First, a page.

Following is an excerpt from the policy brief "Hepatitis C Testing in the Birth Cohort 1945 - 1965 : Have you been tested?" published by the American Academy of Nursing on July 28, 2014, World Hepatitis Day.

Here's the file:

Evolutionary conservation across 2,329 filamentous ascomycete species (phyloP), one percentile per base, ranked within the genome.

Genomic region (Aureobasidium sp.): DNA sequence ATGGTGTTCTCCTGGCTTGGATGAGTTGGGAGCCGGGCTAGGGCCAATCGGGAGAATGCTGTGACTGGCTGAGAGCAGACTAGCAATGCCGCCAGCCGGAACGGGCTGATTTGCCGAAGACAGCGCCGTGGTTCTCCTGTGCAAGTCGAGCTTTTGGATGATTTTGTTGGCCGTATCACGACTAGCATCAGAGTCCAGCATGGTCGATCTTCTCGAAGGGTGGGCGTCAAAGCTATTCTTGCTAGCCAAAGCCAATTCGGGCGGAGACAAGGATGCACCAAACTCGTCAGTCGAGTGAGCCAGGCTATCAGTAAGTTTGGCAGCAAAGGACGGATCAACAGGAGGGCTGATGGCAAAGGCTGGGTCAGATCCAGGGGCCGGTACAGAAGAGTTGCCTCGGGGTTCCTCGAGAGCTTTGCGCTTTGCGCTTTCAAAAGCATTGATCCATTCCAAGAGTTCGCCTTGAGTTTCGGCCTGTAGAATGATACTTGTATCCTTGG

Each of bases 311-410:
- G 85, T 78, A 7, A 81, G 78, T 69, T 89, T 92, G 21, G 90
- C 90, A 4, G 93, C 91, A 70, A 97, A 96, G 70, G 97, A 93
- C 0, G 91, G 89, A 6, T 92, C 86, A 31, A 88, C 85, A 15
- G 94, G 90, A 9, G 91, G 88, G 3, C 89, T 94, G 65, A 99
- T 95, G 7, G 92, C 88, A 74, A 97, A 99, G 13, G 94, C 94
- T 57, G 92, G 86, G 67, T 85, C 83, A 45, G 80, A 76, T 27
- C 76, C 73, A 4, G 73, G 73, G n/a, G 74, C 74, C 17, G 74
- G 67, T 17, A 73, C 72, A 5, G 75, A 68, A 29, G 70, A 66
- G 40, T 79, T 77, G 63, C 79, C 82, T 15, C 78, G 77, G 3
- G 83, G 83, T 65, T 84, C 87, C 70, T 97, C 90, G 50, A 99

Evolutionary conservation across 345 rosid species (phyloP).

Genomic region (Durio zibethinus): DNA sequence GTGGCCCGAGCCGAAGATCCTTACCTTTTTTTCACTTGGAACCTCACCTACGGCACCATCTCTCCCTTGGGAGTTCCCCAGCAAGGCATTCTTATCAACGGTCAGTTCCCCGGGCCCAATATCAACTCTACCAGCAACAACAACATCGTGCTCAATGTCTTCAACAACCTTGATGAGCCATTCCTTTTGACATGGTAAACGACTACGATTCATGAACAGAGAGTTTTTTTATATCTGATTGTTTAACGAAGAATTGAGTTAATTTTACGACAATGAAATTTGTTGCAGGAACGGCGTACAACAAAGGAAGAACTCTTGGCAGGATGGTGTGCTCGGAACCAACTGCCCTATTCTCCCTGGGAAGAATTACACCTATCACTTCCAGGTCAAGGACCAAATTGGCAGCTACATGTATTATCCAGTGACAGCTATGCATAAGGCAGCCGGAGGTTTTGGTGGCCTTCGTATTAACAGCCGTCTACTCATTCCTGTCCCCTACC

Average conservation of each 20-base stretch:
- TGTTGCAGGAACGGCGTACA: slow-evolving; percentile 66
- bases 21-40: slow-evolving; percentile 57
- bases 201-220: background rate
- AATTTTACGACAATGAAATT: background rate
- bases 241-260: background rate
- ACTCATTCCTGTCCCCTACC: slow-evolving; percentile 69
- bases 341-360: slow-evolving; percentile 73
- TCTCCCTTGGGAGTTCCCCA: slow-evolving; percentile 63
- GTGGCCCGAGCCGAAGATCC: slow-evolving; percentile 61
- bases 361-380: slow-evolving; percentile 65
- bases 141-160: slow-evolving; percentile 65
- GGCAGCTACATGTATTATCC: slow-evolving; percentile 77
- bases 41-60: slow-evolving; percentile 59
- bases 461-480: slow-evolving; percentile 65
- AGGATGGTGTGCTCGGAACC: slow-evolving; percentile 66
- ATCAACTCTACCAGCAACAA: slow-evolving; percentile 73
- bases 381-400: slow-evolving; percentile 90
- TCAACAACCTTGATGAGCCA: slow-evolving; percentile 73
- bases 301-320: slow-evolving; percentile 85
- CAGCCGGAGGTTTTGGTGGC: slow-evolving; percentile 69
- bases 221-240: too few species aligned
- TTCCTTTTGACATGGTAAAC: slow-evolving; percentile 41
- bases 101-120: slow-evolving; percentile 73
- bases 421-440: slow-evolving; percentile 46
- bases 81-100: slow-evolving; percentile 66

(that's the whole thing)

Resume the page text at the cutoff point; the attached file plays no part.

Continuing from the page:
Executive SummaryIn July 2012 , t he American Academy of Nursing endorsed the recommendations of the Expert Panel on Emerging Infectious Diseases to accelerate efforts to remove barriers for hepatit is C screening and testing (Zucker, 2012). One month later the CDC announced its recommendation for the "Identification of Chronic Hepatitis C Virus Infection among Persons Born During 1945 – 1965.” These Baby Boomers account for 76.5% of HCV cases in the United States (MMWR, 2012). Unfortunately, the stigma of injection drug use has been a major factor that has limited the success of current risk - based testing strategies (Treloar, C. & Rhodes, R. (2009). Of the estimated 2.7 – 3.9 million persons living wit h hepatitis C virus ( HCV ) infection in the United States, one study found that 72% of persons with a history of injection - drug use who are infected with HCV remain unaware of their infection status (Hagan, 2006). Barriers to testing include inadequate hea lth insurance coverage and limited access to regular health care, despite having insurance coverage. Zucker (2012) previously identified the following barriers to care for patients with viral hepatitis: 1) unclear definition of “acute” HCV and how this impacts surveillance; 2) limited federal support for surveillance services and different systems for monitoring; 3) lack of a universal immunization registry; and 4) limited resources to support hepatitis A and B vaccination. Additional barriers to care have been the treatment - ineligibility of patients with significant co - morbidity, treatment that was ineffective in large numbers of patients who experience great morbidity, and the challenges of getting African Americans into treatment.